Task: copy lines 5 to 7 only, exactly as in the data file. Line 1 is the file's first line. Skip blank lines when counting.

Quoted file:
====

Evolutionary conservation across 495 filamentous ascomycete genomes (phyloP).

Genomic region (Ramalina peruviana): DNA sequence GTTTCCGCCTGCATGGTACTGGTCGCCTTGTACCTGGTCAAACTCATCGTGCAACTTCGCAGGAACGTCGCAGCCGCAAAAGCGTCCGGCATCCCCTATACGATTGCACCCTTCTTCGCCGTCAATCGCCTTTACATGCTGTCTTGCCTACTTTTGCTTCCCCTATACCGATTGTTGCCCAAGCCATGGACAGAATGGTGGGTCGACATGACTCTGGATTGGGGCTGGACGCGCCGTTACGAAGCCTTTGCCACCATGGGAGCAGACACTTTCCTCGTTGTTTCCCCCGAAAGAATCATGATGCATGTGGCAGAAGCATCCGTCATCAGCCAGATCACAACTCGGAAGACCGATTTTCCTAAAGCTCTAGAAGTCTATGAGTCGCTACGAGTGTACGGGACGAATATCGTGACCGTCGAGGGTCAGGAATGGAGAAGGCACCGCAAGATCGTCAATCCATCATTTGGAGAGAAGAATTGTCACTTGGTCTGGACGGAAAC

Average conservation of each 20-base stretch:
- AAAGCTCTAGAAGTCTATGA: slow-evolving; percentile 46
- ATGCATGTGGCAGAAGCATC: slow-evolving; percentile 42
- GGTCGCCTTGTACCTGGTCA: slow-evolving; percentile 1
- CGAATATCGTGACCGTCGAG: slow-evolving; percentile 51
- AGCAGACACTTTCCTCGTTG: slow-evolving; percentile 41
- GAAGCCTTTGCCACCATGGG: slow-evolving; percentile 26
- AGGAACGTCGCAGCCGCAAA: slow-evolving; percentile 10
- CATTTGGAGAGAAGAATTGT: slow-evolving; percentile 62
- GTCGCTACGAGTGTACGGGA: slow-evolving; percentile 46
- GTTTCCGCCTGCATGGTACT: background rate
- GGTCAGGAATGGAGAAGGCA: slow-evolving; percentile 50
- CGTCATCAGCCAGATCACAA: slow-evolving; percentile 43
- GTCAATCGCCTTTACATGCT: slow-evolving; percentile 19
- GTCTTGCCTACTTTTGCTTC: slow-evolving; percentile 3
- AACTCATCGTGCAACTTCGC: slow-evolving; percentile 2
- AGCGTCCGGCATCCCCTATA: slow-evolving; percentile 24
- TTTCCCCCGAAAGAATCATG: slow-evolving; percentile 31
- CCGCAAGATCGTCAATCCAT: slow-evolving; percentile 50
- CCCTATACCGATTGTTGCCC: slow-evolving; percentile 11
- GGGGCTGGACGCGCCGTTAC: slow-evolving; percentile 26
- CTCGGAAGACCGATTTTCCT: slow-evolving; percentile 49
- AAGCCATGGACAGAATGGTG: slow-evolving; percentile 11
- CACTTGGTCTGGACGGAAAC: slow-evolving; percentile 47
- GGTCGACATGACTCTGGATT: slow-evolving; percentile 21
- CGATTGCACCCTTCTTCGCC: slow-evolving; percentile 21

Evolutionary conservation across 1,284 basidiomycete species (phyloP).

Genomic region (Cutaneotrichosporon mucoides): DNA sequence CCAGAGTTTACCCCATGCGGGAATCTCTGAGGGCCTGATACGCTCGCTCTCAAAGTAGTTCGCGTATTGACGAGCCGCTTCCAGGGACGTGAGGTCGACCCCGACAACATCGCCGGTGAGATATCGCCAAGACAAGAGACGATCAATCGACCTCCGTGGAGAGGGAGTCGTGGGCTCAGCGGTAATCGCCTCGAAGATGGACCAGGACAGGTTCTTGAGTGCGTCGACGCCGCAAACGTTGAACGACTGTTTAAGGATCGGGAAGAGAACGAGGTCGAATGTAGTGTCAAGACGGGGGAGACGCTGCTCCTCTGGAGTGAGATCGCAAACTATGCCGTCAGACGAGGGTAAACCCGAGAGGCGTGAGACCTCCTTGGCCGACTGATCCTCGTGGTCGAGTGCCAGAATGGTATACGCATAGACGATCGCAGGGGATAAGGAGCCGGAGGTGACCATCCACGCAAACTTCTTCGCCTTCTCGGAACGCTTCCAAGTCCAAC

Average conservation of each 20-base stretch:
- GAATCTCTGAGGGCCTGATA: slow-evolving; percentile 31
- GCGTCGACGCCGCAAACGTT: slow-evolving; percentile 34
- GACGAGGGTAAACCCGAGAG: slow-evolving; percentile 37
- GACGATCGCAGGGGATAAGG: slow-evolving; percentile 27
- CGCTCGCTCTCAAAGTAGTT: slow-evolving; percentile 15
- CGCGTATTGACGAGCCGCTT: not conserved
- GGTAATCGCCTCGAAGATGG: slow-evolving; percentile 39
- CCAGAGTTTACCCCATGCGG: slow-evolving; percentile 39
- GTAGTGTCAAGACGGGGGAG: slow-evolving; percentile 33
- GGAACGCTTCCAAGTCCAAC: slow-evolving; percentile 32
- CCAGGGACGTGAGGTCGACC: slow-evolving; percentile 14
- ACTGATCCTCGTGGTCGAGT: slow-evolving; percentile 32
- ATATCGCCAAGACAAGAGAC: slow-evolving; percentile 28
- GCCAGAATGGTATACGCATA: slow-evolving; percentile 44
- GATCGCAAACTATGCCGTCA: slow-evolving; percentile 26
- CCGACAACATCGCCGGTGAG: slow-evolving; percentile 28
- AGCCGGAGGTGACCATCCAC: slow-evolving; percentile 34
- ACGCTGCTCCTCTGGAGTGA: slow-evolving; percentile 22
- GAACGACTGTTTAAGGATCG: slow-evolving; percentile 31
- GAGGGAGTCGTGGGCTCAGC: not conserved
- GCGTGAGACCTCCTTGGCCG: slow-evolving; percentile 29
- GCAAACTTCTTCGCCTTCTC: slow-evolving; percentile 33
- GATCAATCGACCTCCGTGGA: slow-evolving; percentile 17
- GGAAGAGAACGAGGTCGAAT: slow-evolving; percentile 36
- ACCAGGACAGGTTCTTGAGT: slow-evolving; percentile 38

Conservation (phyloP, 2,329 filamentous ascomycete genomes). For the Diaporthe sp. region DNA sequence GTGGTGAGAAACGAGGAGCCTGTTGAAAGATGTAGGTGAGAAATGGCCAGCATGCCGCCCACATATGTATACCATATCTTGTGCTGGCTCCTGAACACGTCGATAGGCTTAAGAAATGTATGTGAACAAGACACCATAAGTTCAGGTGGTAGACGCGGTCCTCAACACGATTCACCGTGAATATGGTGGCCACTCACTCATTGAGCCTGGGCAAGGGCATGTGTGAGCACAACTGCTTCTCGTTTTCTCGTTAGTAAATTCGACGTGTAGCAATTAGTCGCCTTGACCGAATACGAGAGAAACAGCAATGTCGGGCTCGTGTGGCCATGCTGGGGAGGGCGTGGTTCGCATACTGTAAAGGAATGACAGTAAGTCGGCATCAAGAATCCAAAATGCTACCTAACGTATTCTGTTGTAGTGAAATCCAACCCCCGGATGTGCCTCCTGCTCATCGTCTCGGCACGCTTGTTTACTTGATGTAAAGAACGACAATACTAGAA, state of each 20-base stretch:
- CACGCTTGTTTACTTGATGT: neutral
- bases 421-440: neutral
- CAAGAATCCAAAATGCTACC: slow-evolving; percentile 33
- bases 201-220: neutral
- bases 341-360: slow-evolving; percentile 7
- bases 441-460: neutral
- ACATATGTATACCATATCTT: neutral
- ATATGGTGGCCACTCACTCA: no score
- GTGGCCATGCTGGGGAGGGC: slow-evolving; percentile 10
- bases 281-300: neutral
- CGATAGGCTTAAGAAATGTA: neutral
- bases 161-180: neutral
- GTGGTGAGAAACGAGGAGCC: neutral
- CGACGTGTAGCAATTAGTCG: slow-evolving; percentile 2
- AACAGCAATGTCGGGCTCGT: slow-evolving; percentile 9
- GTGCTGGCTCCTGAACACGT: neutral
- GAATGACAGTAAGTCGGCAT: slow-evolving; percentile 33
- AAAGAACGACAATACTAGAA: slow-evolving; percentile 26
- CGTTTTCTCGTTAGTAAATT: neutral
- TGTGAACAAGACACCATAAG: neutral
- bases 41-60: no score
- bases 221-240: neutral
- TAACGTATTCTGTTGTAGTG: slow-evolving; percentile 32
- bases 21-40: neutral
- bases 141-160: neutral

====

- ATGCATGTGGCAGAAGCATC: slow-evolving; percentile 42
- GGTCGCCTTGTACCTGGTCA: slow-evolving; percentile 1
- CGAATATCGTGACCGTCGAG: slow-evolving; percentile 51